Mythic Creatures: Dragons, Unicorns & Mermaids

Running through January 6, 2008 at the American Museum of Natural History in New York City, Mythic Creatures: Dragons, Unicorns & Mermaids features “spectacular sculptures, paintings, and textiles, along with a number of cultural objects ranging from medieval tapestries to shadow puppets to ceremonial masks and helmets from around the world which will bring to light surprising similarities as well as differences in the ways peoples around the world have envisioned and depicted these strange and wonderful creatures.”

The exhibits are divided into Water: Creatures of the Deep, Land: Creatures of the Earth, Air: Creatures of the Sky, and Dragons: Creatures of Power, presumably indicating that the ever-popular lizard things must hold down the Fire side of the four corners, and Christ Almighty! I wouldn’t want to be the museum curator opening any packages from the Phoenix Society.

Image from the Aberdeen Bestiary courtesy of Wikipedia.

Says the museum: “For thousands of years, fantastical creatures have been embedded in the human experience through legends and fables, ancient art, and even in the accounts of early naturalists.”

Speaking of au naturalists, I ran across this exhibit only moments after receiving an emissive from Queen of the Museum Nerds Audacia Ray, who, while quick to acknowledge that her recent visit to the American Urological Museum near Baltimore qualifies her for a merit badge in Strange Museology and she gets a silver star for recently hitting the Mütter Museum in Philly, she earns a blue polyester shirt and a coveted pair of Spock ears for her trip to the Haus der Natur in Salzburg, which she clocks as her strangest exhibition… er, that is to say… her strangest museum (which is saying a lot if you know the Mütter ).

Says Ray: “It’s a regular natural history museum, if a little outdated stylistically, and it has a whole section devoted to anatomical oddities, plus it has a stuffed baby liger. But that’s not the strange part – the strange part is that there is a whole section devoted to mythological creatures, which includes a large taxidermied unicorn. All that stuff is right next to the tropical birds, and there isn’t much of an effort at saying that these creatures come from the imagination. And if you’ve been to museums and overheard people making assumptions without reading the labels, you know that kids walk away from that museum believing in unicorns. Which is kind of awesome. Or terrible.”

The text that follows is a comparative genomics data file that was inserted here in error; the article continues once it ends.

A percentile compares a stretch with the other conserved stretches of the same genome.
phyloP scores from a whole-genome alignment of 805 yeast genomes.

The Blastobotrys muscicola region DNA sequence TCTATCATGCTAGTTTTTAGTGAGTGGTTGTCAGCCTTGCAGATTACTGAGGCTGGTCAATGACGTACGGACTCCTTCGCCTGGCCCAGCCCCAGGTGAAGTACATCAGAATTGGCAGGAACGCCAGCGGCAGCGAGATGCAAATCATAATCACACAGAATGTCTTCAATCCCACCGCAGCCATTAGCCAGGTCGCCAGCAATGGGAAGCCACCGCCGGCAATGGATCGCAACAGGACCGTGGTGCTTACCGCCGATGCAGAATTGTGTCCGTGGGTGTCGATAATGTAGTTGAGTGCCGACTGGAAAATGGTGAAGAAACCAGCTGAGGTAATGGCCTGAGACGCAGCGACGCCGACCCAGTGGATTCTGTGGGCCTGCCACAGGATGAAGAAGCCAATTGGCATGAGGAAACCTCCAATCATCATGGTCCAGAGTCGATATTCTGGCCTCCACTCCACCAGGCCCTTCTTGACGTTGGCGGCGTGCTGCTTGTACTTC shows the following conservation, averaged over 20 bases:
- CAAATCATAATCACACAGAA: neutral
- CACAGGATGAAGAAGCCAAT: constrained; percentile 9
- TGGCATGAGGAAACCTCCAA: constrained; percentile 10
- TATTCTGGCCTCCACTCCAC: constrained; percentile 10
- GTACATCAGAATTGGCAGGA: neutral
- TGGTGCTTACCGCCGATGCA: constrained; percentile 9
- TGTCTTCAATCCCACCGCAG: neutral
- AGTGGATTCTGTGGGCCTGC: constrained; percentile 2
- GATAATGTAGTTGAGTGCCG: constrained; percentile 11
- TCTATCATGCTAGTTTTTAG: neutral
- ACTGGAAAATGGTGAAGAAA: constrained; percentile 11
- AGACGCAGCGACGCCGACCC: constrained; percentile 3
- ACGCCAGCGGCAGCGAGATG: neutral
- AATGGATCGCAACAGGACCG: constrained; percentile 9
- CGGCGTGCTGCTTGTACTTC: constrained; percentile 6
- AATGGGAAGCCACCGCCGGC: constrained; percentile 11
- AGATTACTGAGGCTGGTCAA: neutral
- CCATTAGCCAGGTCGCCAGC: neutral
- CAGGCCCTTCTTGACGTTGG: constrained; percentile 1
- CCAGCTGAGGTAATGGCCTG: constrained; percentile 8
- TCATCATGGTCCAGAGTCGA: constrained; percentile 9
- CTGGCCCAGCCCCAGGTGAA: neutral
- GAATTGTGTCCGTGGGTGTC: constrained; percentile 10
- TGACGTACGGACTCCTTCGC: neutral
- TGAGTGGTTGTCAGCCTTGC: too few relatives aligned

Photograph from

Unicorn from a fresco in Palazzo Farnese, Rome, probably by Domenichino, courtesy of Wikipedia.

Hey, “Awesome or Terrible” is my middle name, and even while I would crawl down Central Park West on my knees to see an exhibit like Mythic Creatures, the Sagany codger in me is troubled by the inclusion of mythological creatures in a Natural History Museum (New York’s… the Austrians never trouble me). Me, I’m a devotee of both science and superstition, more politely called fantasy, or fancy, or less politely called whack-job craziness for the sake of it.

But what kind of science education do people get nowadays in the first place? And why is one of the few places where science is showcased now showcasing something at least as important, probably more important — imagination — but not science.

Or is it actually necessary nowadays for the American Natural History Museum to put up a sculpture of a dragon so museumgoers can hear “This is a dragon. It’s what we call MAKE BELIEVE.”?

More importantly, doesn’t that give museums the power to say “This is a kind of dragon. Cave babies used to play catch with them!” The $27 million dollar Creation Museum was built explicitly to impede science education. Is it important for the institutions of science education to celebrate human imagination as reflected in fantasy rather than science? Imagination rocks; it is the other half of reason. But reason is in short supply nowadays — such short supply that imagination, for many people, becomes indistinguishable from it.

Quarks and quasars get me goin’ as much as unicorns and mermaids. But there should be temples where both of them live unassailed and sacred, and the temples of science seem fewer every day.

Awesome and terrible, all around.

Lovecraftian Speculum courtesy of Audacia Ray.

For Further Reading:

Edward Rothstein’s NY Times Review of “Mythic Creatures”

American Urological Society

Mütter Museum


One Response to “Mythic Creatures: Dragons, Unicorns & Mermaids”

  1. Worlds Tallest Man Weds, Scours Earth With Cobalt Bomb « Skid Roche Says:

    […] decided it was too disturbing to have unreal doomsday bombs in the book, sort of like having unicorns in the science museum, only with more cobalty goodness. “Who knows?” they must have thought; “It might […]

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